Impact of CEO Succession in Japanese Companies: A Coevolutionary Perspective

Tomoaki Sakano*, Arie Y. Lewin

*Corresponding author for this work

Research output: Contribution to journalReview articlepeer-review

38 Citations (Scopus)


In this paper, we set out to investigate whether strategic leadership matters at a moment in the life cycle of the firm when a change is made in the top leadership. By far, most of the conceptual and empirical literature on the consequences of CEO succession involves United States companies. Therefore, in this paper, we set out to investigate the impact of CEO succession on strategic and organizational changes in Japanese companies. The empirical study consisted of a matched control group design involving 81 Japanese companies experiencing a CEO succession event and 81 companies with continuity of their CEO leadership. The results of the study can be summarized as follows. Overall CEO succession was not associated with radical strategic and organization changes. Japanese companies did engage in evolutionary organization and strategic adaptations during the five year period of the study but independent of CEO succession. The governance structure moderates organization changes (independent of CEO succession) in particular when the firm was affiliated with a main bank and the firm was experiencing severe financial pressure.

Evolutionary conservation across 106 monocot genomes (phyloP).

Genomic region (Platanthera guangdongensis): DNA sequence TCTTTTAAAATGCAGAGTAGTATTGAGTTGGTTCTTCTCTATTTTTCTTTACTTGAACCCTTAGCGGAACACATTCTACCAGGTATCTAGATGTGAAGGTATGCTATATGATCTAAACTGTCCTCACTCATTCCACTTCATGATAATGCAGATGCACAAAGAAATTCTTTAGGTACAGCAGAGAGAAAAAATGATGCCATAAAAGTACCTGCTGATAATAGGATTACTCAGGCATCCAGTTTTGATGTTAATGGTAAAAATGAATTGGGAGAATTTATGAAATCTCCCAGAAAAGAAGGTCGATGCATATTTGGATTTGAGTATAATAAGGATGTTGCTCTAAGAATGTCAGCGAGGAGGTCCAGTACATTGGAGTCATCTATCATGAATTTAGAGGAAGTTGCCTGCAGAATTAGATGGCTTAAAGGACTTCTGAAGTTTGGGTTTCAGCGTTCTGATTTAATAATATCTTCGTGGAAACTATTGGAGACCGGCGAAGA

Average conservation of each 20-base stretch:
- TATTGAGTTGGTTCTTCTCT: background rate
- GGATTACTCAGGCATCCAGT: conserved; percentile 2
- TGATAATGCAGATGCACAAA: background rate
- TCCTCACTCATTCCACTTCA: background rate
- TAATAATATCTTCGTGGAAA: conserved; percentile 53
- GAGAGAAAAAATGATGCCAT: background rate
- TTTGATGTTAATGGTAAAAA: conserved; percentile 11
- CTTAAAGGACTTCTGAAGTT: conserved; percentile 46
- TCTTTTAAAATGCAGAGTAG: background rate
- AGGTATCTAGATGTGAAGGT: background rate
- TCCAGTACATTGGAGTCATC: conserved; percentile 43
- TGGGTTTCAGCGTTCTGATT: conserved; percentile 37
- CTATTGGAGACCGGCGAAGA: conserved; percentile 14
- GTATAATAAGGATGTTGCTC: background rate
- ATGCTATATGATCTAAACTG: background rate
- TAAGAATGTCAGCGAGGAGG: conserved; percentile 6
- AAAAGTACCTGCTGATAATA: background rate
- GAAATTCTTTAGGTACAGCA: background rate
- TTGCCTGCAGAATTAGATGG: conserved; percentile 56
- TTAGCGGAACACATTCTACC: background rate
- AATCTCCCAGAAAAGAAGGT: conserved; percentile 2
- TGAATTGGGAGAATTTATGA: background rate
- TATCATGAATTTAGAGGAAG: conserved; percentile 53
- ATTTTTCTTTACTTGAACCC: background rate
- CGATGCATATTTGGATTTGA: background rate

Original languageEnglish
Pages (from-to)654-671
Number of pages18
JournalOrganization Science
Issue number5
Publication statusPublished - 1999 Jan 1


  • Ceo succession
  • Coevolution
  • Governance structure
  • Organization restructurings
  • Strategy changes

ASJC Scopus subject areas

  • Strategy and Management
  • Organizational Behavior and Human Resource Management
  • Management of Technology and Innovation


Dive into the research topics of 'Impact of CEO Succession in Japanese Companies: A Coevolutionary Perspective'. Together they form a unique fingerprint.

Cite this